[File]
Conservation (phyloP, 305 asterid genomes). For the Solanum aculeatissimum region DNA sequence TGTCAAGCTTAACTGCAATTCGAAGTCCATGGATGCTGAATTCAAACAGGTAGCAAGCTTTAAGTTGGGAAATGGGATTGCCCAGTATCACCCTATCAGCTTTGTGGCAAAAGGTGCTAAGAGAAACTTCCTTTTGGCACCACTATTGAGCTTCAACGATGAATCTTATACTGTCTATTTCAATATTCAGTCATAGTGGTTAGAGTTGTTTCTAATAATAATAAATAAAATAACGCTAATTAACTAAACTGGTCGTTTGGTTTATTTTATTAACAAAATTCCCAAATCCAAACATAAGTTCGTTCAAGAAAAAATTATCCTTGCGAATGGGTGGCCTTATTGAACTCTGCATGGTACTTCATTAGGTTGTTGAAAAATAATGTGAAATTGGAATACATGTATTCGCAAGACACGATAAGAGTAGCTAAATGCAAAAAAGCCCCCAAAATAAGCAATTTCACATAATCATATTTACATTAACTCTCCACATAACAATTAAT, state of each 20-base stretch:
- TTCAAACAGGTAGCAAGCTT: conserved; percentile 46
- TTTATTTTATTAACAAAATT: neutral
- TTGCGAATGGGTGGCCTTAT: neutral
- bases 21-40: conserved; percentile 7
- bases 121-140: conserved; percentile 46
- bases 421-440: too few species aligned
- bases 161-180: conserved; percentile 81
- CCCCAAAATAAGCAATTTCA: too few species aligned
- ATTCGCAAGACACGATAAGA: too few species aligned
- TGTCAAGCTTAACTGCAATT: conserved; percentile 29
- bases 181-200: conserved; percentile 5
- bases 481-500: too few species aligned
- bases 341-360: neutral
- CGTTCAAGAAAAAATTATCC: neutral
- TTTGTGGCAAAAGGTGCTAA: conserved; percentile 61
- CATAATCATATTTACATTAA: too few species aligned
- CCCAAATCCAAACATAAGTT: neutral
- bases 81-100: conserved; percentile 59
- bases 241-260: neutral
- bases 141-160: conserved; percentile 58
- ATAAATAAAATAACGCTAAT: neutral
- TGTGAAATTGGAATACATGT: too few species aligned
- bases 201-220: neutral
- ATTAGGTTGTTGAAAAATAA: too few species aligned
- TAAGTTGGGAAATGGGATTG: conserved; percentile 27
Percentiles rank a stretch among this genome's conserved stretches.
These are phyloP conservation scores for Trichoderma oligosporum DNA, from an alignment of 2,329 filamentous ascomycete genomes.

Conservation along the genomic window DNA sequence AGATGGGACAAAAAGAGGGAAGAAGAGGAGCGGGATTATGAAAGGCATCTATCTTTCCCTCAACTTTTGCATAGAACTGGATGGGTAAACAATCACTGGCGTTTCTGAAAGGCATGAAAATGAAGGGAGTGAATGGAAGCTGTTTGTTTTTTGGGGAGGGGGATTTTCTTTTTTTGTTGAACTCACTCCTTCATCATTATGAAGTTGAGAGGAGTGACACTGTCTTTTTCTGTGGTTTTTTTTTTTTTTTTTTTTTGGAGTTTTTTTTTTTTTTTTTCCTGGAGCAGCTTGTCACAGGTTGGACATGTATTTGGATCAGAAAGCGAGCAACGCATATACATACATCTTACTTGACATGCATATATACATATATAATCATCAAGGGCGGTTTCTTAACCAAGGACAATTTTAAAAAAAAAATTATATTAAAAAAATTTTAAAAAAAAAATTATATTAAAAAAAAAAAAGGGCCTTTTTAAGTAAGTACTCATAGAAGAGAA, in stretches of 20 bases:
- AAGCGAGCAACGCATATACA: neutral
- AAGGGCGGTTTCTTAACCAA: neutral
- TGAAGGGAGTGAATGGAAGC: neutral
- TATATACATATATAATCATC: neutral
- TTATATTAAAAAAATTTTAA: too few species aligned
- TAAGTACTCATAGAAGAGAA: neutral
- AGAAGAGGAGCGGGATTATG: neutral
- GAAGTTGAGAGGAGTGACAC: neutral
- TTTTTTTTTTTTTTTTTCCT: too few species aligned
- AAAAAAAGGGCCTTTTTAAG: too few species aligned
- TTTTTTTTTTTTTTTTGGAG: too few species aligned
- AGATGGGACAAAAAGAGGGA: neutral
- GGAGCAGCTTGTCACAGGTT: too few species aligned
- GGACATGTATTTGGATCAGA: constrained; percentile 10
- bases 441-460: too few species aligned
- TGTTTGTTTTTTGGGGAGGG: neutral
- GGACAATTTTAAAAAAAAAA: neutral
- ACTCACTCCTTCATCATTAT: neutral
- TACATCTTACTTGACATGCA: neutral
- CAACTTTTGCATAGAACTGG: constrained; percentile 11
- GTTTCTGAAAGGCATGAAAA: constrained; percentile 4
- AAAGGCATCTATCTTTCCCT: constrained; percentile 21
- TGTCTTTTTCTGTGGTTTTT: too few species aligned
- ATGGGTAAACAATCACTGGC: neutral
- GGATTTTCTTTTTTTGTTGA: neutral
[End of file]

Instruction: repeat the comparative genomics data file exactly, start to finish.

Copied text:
Conservation (phyloP, 305 asterid genomes). For the Solanum aculeatissimum region DNA sequence TGTCAAGCTTAACTGCAATTCGAAGTCCATGGATGCTGAATTCAAACAGGTAGCAAGCTTTAAGTTGGGAAATGGGATTGCCCAGTATCACCCTATCAGCTTTGTGGCAAAAGGTGCTAAGAGAAACTTCCTTTTGGCACCACTATTGAGCTTCAACGATGAATCTTATACTGTCTATTTCAATATTCAGTCATAGTGGTTAGAGTTGTTTCTAATAATAATAAATAAAATAACGCTAATTAACTAAACTGGTCGTTTGGTTTATTTTATTAACAAAATTCCCAAATCCAAACATAAGTTCGTTCAAGAAAAAATTATCCTTGCGAATGGGTGGCCTTATTGAACTCTGCATGGTACTTCATTAGGTTGTTGAAAAATAATGTGAAATTGGAATACATGTATTCGCAAGACACGATAAGAGTAGCTAAATGCAAAAAAGCCCCCAAAATAAGCAATTTCACATAATCATATTTACATTAACTCTCCACATAACAATTAAT, state of each 20-base stretch:
- TTCAAACAGGTAGCAAGCTT: conserved; percentile 46
- TTTATTTTATTAACAAAATT: neutral
- TTGCGAATGGGTGGCCTTAT: neutral
- bases 21-40: conserved; percentile 7
- bases 121-140: conserved; percentile 46
- bases 421-440: too few species aligned
- bases 161-180: conserved; percentile 81
- CCCCAAAATAAGCAATTTCA: too few species aligned
- ATTCGCAAGACACGATAAGA: too few species aligned
- TGTCAAGCTTAACTGCAATT: conserved; percentile 29
- bases 181-200: conserved; percentile 5
- bases 481-500: too few species aligned
- bases 341-360: neutral
- CGTTCAAGAAAAAATTATCC: neutral
- TTTGTGGCAAAAGGTGCTAA: conserved; percentile 61
- CATAATCATATTTACATTAA: too few species aligned
- CCCAAATCCAAACATAAGTT: neutral
- bases 81-100: conserved; percentile 59
- bases 241-260: neutral
- bases 141-160: conserved; percentile 58
- ATAAATAAAATAACGCTAAT: neutral
- TGTGAAATTGGAATACATGT: too few species aligned
- bases 201-220: neutral
- ATTAGGTTGTTGAAAAATAA: too few species aligned
- TAAGTTGGGAAATGGGATTG: conserved; percentile 27
Percentiles rank a stretch among this genome's conserved stretches.
These are phyloP conservation scores for Trichoderma oligosporum DNA, from an alignment of 2,329 filamentous ascomycete genomes.

Conservation along the genomic window DNA sequence AGATGGGACAAAAAGAGGGAAGAAGAGGAGCGGGATTATGAAAGGCATCTATCTTTCCCTCAACTTTTGCATAGAACTGGATGGGTAAACAATCACTGGCGTTTCTGAAAGGCATGAAAATGAAGGGAGTGAATGGAAGCTGTTTGTTTTTTGGGGAGGGGGATTTTCTTTTTTTGTTGAACTCACTCCTTCATCATTATGAAGTTGAGAGGAGTGACACTGTCTTTTTCTGTGGTTTTTTTTTTTTTTTTTTTTTGGAGTTTTTTTTTTTTTTTTTCCTGGAGCAGCTTGTCACAGGTTGGACATGTATTTGGATCAGAAAGCGAGCAACGCATATACATACATCTTACTTGACATGCATATATACATATATAATCATCAAGGGCGGTTTCTTAACCAAGGACAATTTTAAAAAAAAAATTATATTAAAAAAATTTTAAAAAAAAAATTATATTAAAAAAAAAAAAGGGCCTTTTTAAGTAAGTACTCATAGAAGAGAA, in stretches of 20 bases:
- AAGCGAGCAACGCATATACA: neutral
- AAGGGCGGTTTCTTAACCAA: neutral
- TGAAGGGAGTGAATGGAAGC: neutral
- TATATACATATATAATCATC: neutral
- TTATATTAAAAAAATTTTAA: too few species aligned
- TAAGTACTCATAGAAGAGAA: neutral
- AGAAGAGGAGCGGGATTATG: neutral
- GAAGTTGAGAGGAGTGACAC: neutral
- TTTTTTTTTTTTTTTTTCCT: too few species aligned
- AAAAAAAGGGCCTTTTTAAG: too few species aligned
- TTTTTTTTTTTTTTTTGGAG: too few species aligned
- AGATGGGACAAAAAGAGGGA: neutral
- GGAGCAGCTTGTCACAGGTT: too few species aligned
- GGACATGTATTTGGATCAGA: constrained; percentile 10
- bases 441-460: too few species aligned
- TGTTTGTTTTTTGGGGAGGG: neutral
- GGACAATTTTAAAAAAAAAA: neutral
- ACTCACTCCTTCATCATTAT: neutral
- TACATCTTACTTGACATGCA: neutral
- CAACTTTTGCATAGAACTGG: constrained; percentile 11
- GTTTCTGAAAGGCATGAAAA: constrained; percentile 4
- AAAGGCATCTATCTTTCCCT: constrained; percentile 21
- TGTCTTTTTCTGTGGTTTTT: too few species aligned
- ATGGGTAAACAATCACTGGC: neutral
- GGATTTTCTTTTTTTGTTGA: neutral